Coma performance is great with only a few hints of stretched stars at the extreme edge of the frame, way better than most lenses I’ve used when (attempting) to photograph the stars.

I’m an astrophotography noob, but Ian notes in his article that when “defishing” (distortion correcting) images he is able to get up to 60-second exposures without star trails. That’s insane.

Do note that, if you’re looking for an astrophotography beast, Rokinon’s 12mm is incredible.

Distortion Correction

Speaking of distortion correction, this lens actually becomes pretty solid as a “serious” piece of glass when you take away the heavy distortion in post-processing.

8mm is an incredibly wide focal length, and correcting the fisheye in post opens up a lot of really interesting possibilities for ultra-ultra-ultra-wide shots. Just something to consider.

wide angle perspective of madrid
With a bit of distortion correction, you can turn the fisheye effect into a really nice ultra-ultra-wide-angle perspective.

My Final Thoughts


Usually, I list alternatives at the bottom of each article, but I really haven’t reviewed any lenses that are direct competitors to this one. What I have tried though, are a few ultra-wide (not fisheye) lenses, so I’ll list those below.

Rokinon 12mm F2.0

As mentioned earlier a few times in this post, the Rokinon 12mm F2.0 is an epic wide angle and, frankly, one of my favorite manual focus lenses.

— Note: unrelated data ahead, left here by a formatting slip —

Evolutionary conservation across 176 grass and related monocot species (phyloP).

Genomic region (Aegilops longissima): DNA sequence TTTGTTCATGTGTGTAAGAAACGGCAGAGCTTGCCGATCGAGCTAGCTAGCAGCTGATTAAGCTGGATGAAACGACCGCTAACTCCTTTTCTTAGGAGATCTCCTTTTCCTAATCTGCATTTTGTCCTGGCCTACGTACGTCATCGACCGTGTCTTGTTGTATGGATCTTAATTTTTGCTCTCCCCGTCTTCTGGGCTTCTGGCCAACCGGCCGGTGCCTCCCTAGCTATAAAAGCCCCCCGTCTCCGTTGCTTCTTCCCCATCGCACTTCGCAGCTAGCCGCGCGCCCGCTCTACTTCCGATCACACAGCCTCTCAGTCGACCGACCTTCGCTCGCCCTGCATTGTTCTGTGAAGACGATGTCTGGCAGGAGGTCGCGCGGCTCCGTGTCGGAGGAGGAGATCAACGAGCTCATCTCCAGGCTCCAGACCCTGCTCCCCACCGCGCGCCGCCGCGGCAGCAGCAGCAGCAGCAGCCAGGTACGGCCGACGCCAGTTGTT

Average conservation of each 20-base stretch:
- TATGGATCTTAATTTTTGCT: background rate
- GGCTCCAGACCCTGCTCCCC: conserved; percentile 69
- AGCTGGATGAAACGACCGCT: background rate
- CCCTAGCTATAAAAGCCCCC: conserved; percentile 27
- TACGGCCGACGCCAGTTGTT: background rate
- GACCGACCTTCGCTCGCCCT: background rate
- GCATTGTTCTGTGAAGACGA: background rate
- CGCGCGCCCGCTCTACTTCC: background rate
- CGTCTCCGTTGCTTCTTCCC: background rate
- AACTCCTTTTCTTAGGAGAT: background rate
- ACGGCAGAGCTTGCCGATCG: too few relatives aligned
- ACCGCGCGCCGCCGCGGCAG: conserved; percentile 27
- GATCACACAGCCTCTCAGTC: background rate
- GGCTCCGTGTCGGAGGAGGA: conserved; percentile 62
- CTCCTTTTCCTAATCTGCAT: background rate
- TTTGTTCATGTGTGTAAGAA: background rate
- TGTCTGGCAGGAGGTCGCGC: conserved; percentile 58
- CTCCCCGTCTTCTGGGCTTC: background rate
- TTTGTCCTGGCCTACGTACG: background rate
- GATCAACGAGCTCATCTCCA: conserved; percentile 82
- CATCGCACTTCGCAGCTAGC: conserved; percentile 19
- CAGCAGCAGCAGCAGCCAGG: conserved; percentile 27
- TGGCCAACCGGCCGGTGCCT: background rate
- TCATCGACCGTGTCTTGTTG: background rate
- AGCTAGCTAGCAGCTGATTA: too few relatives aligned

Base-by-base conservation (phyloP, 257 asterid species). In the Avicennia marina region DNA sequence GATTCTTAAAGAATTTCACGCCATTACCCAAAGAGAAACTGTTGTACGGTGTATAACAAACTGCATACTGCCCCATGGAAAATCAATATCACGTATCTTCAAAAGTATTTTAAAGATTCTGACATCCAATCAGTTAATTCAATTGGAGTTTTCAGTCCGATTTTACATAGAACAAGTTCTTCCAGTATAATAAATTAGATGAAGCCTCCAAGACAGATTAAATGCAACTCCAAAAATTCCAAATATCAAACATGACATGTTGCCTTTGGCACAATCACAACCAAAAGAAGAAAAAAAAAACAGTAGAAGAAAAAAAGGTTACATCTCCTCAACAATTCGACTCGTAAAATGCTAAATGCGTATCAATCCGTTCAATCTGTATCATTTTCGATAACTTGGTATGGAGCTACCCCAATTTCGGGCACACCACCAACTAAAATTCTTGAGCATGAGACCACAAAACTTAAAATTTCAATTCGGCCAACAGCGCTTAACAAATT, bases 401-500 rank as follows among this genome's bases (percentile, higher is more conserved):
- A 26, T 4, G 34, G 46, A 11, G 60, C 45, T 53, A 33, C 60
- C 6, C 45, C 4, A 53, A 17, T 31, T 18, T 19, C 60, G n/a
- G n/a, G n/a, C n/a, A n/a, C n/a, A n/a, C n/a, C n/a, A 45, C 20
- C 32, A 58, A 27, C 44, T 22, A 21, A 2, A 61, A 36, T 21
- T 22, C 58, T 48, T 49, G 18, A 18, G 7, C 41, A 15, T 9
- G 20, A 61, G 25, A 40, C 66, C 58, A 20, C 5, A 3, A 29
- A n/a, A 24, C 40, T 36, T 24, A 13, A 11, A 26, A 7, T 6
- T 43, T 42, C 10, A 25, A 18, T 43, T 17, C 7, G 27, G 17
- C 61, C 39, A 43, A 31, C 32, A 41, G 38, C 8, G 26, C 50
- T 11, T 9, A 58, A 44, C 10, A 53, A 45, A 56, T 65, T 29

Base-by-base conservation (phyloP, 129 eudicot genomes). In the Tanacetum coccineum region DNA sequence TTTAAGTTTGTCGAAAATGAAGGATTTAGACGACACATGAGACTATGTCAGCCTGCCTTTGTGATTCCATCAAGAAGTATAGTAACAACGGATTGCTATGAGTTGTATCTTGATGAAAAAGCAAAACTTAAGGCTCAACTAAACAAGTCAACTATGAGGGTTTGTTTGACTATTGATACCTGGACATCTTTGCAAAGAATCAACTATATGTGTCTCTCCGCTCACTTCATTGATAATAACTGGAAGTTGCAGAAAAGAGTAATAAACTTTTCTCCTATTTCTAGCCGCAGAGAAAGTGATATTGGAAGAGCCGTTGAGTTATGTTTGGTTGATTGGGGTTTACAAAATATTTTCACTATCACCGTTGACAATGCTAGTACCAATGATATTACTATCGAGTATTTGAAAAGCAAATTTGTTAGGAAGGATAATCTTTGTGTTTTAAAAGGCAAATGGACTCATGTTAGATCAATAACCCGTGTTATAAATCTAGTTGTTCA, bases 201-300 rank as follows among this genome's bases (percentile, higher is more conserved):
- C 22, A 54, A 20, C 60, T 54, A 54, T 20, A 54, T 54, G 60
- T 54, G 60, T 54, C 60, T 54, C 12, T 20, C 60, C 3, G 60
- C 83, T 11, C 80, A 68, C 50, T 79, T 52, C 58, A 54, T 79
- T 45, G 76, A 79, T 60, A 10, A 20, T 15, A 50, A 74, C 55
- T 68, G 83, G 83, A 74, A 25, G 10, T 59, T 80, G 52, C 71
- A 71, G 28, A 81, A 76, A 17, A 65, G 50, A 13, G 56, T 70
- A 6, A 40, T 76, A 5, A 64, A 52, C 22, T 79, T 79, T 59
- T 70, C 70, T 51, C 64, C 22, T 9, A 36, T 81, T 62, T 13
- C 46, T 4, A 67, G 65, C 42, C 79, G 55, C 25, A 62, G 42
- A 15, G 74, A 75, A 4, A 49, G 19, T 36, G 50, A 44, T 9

It’s a little more pricey, but the optical performance is absolutely phenomenal and it’s a favorite among astrophotographers. I’ve, personally, seen so many photographers out in the (metaphorical and literal) wild using it.

Laowa 12mm F2.8

My second suggestion, if you’re considering photographing architecture or any other straight lines, would be the Laowa 12mm F2.8.

This one is a little weird, as it promises “zero distortion”. It almost lives up to that claim and is an epic lens for any sort of wide-angle work. Plus, it’s sharp and built like an absolute tank.


Otherwise, if you’re dead set on the wacky fisheye vibe, the Rokinon 8mm F2.8 II really is the way to go.

This lens is sharp, tiny, and pretty fairly priced. Plus, if you want to get some “normal” images out of it, you can always play around with distortion correction.

If you’re interested in picking it up yourself, I’ll drop purchase links below. Thanks for reading, folks. 🙂

An Epic Fisheye
Rokinon 8mm F2.8
A fun little fisheye lens that actually offers great optical performance, a small build, and is great for astrophotography.